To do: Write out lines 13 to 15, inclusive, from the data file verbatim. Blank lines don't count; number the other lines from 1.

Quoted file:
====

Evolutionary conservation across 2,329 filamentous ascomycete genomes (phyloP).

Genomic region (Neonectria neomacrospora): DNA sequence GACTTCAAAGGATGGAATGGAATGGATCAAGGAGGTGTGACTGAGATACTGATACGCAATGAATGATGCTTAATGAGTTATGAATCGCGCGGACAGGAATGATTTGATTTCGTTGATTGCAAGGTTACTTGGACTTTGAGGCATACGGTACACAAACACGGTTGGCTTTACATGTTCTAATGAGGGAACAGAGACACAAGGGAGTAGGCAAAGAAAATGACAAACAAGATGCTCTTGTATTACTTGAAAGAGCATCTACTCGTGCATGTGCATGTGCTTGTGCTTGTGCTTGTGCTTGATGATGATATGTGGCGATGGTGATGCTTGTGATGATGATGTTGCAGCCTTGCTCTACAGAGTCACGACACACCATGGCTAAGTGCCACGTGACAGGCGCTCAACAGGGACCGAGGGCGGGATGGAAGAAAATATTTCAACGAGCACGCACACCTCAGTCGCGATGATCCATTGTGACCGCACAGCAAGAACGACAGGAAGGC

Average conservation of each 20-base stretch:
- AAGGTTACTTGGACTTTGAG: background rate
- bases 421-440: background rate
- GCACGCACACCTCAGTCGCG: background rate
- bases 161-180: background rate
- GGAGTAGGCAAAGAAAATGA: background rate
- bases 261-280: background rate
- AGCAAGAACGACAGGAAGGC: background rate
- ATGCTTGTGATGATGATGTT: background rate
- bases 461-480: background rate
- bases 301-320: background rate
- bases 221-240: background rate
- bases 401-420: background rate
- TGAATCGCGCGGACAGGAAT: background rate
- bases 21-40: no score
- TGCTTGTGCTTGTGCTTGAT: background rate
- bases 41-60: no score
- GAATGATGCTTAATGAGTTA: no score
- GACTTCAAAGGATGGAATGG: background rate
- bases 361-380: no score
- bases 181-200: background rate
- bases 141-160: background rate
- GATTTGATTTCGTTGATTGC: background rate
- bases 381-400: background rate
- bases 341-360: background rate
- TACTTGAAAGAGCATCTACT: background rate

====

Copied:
- bases 301-320: background rate
- bases 221-240: background rate
- bases 401-420: background rate